Lidwien van de Ven

The event that echoes throughout Lidwien van de Ven's new book is the 2002 murder of Pim Fortuyn, the Dutch right-wing populist. As Fortuyn's intellectual heirs, Geert Wilders and Thilo Sarrazin have a spectral presence in this publication, produced by Witte de With (and edited with great acumen and patience by Amira Gad) in the context of a series of artists'  books focussing on the institution's local context.

Under the perhaps deliberately anodyne title Rotterdam: Sensitive Times, the photo sequence that runs through the book combines images of manifestations in the immediate aftermath of Fortuyn's death with numerous other events, across Europe and elsewhere, including a number of extreme-right and Muslim demonstrations. I focus on such manufactured or staged events in my short and condensed text in the book, "Lidwien van de Ven: Photo Opportunities."

Third Text: Mutations

Issue no. 120 of Third Text, edited by T.J. Demos, is dedicated to the politics of ecology. It comes with an open-access online supplement that includes an article that is based on parts of chapter six of my upcoming book, History in Motion. Titled "Mutations and Misunderstandings," this essay can be found here

MA Programme Visual Arts, Media and Architecture

The international deadline for applying for VU University's two-year research master's programme VAMA (Visual Arts, Media and Architecture) is April 1, or March 1 if you are also applying for a VU scholarship.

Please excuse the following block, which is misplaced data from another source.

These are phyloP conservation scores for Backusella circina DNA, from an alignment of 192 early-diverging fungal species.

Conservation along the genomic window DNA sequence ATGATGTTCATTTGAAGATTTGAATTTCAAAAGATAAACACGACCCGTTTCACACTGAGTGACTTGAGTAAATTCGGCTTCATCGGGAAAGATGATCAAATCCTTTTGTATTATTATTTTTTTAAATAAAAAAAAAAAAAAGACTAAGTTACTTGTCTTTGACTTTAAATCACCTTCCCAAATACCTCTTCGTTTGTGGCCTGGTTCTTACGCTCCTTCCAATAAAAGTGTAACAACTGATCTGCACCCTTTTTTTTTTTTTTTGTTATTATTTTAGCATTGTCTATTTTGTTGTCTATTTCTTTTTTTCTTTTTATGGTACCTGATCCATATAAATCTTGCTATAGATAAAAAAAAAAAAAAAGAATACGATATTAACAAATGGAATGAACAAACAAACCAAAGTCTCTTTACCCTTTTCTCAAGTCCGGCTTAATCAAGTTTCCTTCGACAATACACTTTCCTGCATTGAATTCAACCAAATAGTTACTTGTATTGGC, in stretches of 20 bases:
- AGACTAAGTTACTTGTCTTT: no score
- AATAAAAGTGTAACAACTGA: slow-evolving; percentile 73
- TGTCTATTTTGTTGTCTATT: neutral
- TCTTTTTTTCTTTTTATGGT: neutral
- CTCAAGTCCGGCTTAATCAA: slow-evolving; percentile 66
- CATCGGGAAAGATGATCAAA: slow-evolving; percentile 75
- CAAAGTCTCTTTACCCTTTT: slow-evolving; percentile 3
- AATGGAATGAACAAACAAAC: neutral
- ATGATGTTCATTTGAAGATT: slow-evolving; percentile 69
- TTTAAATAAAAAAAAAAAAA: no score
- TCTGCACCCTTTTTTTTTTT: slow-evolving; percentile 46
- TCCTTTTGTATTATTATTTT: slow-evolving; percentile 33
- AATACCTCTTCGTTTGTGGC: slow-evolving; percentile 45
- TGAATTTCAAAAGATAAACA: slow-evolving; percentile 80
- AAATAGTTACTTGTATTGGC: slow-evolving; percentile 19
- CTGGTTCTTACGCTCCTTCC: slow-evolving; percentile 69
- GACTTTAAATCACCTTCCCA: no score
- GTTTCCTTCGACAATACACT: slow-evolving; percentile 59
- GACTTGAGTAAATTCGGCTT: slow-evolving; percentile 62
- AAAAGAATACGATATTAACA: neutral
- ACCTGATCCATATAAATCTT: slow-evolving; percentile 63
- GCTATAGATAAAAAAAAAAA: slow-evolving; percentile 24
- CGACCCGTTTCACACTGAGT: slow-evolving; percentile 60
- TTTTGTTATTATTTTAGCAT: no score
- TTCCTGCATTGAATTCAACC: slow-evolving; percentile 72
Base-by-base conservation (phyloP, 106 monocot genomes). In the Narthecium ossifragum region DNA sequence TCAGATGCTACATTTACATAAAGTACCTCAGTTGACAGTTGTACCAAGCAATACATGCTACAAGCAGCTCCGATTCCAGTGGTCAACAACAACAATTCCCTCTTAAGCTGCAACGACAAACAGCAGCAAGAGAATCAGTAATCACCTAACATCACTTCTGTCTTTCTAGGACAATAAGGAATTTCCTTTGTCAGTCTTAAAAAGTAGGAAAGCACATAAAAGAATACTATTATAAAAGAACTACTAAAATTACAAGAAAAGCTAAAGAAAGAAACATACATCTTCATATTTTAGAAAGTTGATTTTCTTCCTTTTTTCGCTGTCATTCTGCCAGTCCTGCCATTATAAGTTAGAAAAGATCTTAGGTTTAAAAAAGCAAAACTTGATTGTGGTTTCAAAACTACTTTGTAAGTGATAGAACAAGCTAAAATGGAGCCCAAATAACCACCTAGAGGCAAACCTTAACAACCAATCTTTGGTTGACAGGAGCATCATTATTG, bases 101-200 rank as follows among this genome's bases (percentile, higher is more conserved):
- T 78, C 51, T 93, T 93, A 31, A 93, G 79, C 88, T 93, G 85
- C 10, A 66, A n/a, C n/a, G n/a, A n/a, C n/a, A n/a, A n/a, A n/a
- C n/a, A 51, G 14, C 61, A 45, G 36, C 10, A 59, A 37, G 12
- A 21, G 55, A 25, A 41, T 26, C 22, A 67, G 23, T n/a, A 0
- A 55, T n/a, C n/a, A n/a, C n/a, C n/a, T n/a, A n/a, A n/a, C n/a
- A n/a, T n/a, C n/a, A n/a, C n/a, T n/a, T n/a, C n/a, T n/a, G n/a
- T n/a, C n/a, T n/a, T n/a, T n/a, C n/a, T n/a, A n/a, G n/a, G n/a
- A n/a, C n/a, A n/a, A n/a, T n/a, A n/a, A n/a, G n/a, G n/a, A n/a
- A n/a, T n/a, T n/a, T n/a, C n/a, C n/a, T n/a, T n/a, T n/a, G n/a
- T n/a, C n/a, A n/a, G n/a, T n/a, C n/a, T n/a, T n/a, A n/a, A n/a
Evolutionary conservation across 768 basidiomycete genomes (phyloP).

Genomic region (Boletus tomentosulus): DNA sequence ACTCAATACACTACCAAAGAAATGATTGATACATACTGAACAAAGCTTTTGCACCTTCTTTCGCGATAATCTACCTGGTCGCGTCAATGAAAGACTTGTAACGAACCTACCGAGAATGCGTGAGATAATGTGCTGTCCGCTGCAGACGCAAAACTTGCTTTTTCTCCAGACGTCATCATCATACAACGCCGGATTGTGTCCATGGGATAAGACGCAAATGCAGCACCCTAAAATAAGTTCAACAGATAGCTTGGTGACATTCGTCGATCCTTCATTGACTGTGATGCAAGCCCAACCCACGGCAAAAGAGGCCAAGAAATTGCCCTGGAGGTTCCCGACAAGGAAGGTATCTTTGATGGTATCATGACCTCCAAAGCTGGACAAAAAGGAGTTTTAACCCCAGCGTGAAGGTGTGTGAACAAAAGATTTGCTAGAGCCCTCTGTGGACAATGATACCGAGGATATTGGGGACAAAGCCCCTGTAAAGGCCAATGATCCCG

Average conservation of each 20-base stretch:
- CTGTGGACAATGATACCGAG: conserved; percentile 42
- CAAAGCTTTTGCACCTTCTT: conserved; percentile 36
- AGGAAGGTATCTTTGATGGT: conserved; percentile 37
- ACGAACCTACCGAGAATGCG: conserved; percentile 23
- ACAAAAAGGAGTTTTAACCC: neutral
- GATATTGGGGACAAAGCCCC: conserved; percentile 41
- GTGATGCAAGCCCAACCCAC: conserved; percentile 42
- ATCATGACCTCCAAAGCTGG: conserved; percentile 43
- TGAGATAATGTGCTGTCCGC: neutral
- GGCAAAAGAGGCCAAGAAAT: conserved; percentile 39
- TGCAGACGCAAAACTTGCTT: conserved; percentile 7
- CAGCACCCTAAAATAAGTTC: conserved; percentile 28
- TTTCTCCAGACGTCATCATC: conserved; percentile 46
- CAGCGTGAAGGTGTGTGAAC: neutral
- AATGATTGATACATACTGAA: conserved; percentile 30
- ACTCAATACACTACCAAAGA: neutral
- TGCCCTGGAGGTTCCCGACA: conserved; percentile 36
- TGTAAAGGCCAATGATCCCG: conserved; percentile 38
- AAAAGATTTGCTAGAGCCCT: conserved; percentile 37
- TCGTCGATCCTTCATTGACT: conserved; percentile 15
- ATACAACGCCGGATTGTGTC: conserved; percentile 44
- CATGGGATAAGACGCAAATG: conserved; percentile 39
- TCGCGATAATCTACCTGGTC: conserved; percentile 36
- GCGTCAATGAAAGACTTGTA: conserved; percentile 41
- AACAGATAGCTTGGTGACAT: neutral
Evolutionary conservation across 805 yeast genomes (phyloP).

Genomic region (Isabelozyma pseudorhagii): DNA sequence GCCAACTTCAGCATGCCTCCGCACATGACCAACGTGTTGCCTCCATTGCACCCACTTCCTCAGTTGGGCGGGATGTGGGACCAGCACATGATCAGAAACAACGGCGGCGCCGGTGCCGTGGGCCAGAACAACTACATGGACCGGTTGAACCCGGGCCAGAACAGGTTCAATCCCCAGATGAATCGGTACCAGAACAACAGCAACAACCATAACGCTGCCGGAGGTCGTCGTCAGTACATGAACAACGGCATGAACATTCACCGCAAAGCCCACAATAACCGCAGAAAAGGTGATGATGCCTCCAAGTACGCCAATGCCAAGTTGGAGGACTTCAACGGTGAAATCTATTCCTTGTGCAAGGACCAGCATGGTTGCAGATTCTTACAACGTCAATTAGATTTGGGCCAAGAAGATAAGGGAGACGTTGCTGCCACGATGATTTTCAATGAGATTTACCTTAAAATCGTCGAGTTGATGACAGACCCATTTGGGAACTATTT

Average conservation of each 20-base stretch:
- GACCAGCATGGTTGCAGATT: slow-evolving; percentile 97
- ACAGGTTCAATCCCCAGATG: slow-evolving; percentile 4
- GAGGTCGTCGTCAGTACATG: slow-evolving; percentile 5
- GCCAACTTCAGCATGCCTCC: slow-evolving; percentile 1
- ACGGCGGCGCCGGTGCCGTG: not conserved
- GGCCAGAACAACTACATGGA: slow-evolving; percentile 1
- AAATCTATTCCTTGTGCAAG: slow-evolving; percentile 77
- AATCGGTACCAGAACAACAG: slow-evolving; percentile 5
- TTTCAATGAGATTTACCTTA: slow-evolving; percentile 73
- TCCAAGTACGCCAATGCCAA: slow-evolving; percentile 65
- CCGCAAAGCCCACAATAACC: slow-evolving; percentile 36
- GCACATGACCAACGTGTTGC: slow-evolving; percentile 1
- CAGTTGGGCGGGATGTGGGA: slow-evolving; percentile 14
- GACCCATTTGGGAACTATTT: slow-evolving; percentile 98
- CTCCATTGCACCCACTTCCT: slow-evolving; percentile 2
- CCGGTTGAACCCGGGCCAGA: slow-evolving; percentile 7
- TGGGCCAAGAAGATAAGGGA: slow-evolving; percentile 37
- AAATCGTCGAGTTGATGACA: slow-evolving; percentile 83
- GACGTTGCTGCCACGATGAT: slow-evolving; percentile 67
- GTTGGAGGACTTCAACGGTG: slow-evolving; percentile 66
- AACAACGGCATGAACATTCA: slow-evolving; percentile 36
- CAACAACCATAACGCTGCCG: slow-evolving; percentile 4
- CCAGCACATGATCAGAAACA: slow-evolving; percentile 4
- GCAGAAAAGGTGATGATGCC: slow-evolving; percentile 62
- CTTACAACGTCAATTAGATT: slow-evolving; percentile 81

See the announcement here.


Image: Bik Van der Pol, Accumulate, Collect, Show (2011).

Open update

Recently it was announced that Open, the journal on art and the public domain that has been axed in its old form due to the Dutch culture wars funding cuts, will continue as an online platform in collaboration with Stroom in The Hague. In a situation in which the chairman of the Dutch section of AICA (the international art critics' association) prides himself on not knowing the meaning of the word discursive, this is very good news. At least one crucial context in which critical thought is not ostracized will continue to exist, however fragile and underfunded. While much of the content from Open issues published between 2004 and 2010 is online in PDF form, editor Jorinde Seijdel and web designer Niels Schrader are working on a searchable online database—a "living archive" that will the basis of a site that is to include new online editions.

Image: a selection of key texts from Open was recently published by nai010 publishers.